2 Thumbs up for Crosman customer service!
BB, can you explain how sites are properly matched? Your review of the Airmaster 77 said that the front post matches the rear blade very well. I’ve found that, while the front post does sit snugly in the rear notch, it does so at the cost of taking up a lot of space, in general. I was shooting at a 10 meter target and the front post, fiber optic and all, covered the bullseye (as well as the black) completely.
The Daisy Powerline 901 I think has a front post that’s too thin for the notch in the blade but with it, I can see most of the black giving me a better idea of where I’m shooting.
I’ve been shooting scoped lately so the sights on my Airmaster don’t bother me much but I prefer to shoot with open sights.
A trigger shoe might help the trigger.
I was going to buy the HB22, until I read your comments on the windage adjustment for the rear sight. I have read about this problem from others experience as well. In my opinion, there is no point of owning a gun that doesn’t shoot straight. Thanks for writing an honest review, and saving me the needless aggravation and return shipping costs.
Kevin, et. al.,
Yes, a trigger shoe would probably help. As for the sights, that may be too personal a thing for me to comment on. If you want to see lots of daylight on either side of the front sight, the HB22 is the gun for you. I like a smaller space.
Got my HB22 about 8 months ago.out
of the box at 33′ it shoots a little over 1/2″ to the left but a little adjusment of the rear sight to the right had it on the dot. The trigger was too heavy but a little filing had reduced the pull to about 3.5 lbs which just suits me fine. Two of my friends also have no problem with their sights, their problems are the too heavy triggers but they can be fixed easily. I think yours is just the luck of the lot.
Thanks for your report. As you can see, we have several people interested in this air pistol, and the rear sight seems to be a concern.
I think I will try to fix the sight as you suggested. I’ll let you know how it turns out. I have already done a trigger job on it and it is much better on that note.
Right not my current project is to modify an Anschutz front sight tunnel to fit on my HW 50S. The rear sight is the Anschutz diopter vintage 1970’s off a .22LR Match Rifle. With this diopter I have some 0.314″ ctc groups at 50 feet so far. Any thoughts on how to do this? The HW Barrels have narrow dovetails vs the Anschutz. I plan on brass shimms epoxied on inside the front V surfaces to get it tight on the groves then the set screw can hold it firm.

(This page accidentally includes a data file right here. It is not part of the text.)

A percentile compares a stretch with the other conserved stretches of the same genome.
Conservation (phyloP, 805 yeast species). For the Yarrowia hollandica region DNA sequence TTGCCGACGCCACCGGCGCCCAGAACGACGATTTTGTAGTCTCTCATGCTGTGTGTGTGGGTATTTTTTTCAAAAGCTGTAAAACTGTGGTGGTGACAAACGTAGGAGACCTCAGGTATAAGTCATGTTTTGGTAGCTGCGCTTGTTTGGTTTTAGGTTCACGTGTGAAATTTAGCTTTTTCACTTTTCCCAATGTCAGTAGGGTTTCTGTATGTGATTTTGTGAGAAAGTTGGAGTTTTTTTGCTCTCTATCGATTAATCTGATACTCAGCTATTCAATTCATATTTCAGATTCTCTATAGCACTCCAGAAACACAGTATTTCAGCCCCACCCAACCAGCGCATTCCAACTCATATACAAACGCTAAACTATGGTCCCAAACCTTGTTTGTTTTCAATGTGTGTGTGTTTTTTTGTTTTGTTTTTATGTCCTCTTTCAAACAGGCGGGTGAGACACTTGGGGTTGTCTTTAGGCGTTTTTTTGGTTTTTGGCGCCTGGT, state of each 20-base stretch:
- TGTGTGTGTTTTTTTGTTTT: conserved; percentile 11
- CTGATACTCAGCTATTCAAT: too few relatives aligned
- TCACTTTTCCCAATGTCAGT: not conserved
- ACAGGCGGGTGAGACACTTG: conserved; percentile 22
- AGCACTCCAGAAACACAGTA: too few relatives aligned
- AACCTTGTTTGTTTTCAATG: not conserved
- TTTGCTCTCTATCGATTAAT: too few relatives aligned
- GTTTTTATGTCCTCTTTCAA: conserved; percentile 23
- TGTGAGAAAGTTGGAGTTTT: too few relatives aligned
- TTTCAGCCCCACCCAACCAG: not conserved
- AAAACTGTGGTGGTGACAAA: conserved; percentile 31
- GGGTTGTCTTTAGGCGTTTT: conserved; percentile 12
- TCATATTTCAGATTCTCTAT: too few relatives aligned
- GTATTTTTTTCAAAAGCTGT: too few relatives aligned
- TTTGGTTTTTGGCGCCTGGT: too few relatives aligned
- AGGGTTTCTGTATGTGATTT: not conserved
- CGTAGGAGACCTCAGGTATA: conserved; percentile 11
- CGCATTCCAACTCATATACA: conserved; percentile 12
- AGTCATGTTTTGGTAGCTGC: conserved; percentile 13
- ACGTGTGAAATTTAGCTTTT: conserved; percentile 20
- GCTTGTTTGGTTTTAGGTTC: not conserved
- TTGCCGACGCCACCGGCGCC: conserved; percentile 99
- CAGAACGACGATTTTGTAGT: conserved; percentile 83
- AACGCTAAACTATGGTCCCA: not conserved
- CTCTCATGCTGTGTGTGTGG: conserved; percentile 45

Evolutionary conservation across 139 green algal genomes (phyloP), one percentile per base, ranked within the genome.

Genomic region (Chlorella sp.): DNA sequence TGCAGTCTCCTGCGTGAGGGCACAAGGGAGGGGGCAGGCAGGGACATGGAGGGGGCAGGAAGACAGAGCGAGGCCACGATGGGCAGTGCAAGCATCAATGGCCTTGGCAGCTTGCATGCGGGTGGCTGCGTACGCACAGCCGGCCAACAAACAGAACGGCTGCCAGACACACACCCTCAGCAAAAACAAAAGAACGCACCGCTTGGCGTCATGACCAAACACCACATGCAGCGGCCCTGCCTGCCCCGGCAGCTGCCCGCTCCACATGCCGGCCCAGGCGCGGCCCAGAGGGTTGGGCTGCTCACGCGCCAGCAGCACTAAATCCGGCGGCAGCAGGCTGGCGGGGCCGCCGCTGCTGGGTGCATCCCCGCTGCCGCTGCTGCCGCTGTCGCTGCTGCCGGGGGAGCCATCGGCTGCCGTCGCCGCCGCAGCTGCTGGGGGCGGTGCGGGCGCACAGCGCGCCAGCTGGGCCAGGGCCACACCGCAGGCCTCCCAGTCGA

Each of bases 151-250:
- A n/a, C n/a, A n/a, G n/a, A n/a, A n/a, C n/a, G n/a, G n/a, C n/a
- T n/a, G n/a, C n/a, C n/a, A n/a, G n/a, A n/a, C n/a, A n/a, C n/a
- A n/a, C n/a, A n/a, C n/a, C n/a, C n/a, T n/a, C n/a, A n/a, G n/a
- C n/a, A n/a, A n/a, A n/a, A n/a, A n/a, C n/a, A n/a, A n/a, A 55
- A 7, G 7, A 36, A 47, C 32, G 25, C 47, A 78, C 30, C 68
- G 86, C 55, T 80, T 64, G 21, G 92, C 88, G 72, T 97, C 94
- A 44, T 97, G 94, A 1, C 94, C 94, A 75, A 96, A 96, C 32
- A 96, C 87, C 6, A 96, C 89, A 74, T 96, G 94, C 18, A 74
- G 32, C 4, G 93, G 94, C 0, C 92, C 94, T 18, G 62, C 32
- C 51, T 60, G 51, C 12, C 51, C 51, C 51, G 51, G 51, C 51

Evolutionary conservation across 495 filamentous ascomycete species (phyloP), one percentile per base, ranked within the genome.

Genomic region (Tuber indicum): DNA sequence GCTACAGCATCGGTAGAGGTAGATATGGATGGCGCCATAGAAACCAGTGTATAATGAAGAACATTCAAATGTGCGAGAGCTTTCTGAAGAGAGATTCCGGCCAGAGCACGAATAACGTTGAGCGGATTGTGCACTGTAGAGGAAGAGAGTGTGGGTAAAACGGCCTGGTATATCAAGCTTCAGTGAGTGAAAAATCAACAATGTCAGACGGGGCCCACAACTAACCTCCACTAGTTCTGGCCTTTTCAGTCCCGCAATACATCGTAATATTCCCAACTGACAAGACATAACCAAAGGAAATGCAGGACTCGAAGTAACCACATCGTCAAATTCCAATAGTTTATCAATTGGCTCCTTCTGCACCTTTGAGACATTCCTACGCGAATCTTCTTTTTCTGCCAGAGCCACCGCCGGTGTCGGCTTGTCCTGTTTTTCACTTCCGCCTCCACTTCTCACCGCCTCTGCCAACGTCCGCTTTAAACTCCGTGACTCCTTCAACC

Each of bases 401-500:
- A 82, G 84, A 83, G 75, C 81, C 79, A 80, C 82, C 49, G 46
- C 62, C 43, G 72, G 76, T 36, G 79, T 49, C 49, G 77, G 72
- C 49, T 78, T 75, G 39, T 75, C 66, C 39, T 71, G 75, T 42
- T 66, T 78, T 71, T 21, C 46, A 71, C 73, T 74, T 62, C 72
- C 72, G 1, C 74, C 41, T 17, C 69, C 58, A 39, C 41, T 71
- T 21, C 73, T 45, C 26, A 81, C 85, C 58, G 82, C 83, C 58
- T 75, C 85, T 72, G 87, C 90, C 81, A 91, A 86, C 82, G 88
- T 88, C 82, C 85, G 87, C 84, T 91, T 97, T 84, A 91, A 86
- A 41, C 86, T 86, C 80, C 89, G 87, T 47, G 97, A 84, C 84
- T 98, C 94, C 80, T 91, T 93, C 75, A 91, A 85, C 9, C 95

There used to be risers that elevated the front sights. I don’t suppose anyone made what you need, but if I were you, I’d see if a machinist would make a low riser with 11mm on the bottom and Anschutz on top.
Yet another shimming question!! I want to use my 48 for shooting targets at 25 and 50 yards. I saw in a previous blog you suggest siting in at 25 yard for my power gun, which keeps it within a pellet distance from 25-30 yards. Should I use a different distance for zeroing the scope or just change elevation clicks to adjust for distance?
Not 25 yards, but 20. With a .22 caliber 48 you will be on target at 20-30 yards and maybe slightly more, depending on which pellet you use.
The chief reason to sight in at this range is to click-adjust for other ranges.
I have already tried Tim M. and Niel J in Colorado. Niel says the Anschutz premade risers won’t do and can’t seem to find someone interested in making one. Maby Boris at Pyramyd would? I met him twice and got my 3 HW guns from them.
By the way the HW Barrel is not 11mm on the front dovetails that is the dim of the rear. The Anschutz is 11mm for front as well as rear.
If you can talk Boris into it, then I’d say you’re a lucky guy. He’s tops!
thanks. I have considered the hb22 for hunting for a while. this blog really helped decide. I can’t get a gun with sights that bad.
by the way, could you do a blog on the RWS 460 magnum anytime?
I have been working onn the 460 magnum for a while now, but I’ve hit a snag. I should be able to overcome it soon.
Sorry, I didn’t explain “how to” regards HB22 windage adjustment. From the factory, the adjustment is about 1/2″ poi one side only. Now, unscrew and remove the rear sight, use a small rounded file or what ever tool you have, just elongate the hole one side only, don’t make the whole hole bigger, we want it tight when we replaced the sight. As to the elevation, just file to reduce front or rear sights. There are 2 models of the HB22. One has a thick end cap and one with a thin end cap that the barrel extends 1/8″ past the cylinder tube. Which one is yours?. I hope I have made a clear “How to” to any one who has a problem on their HB22 sights.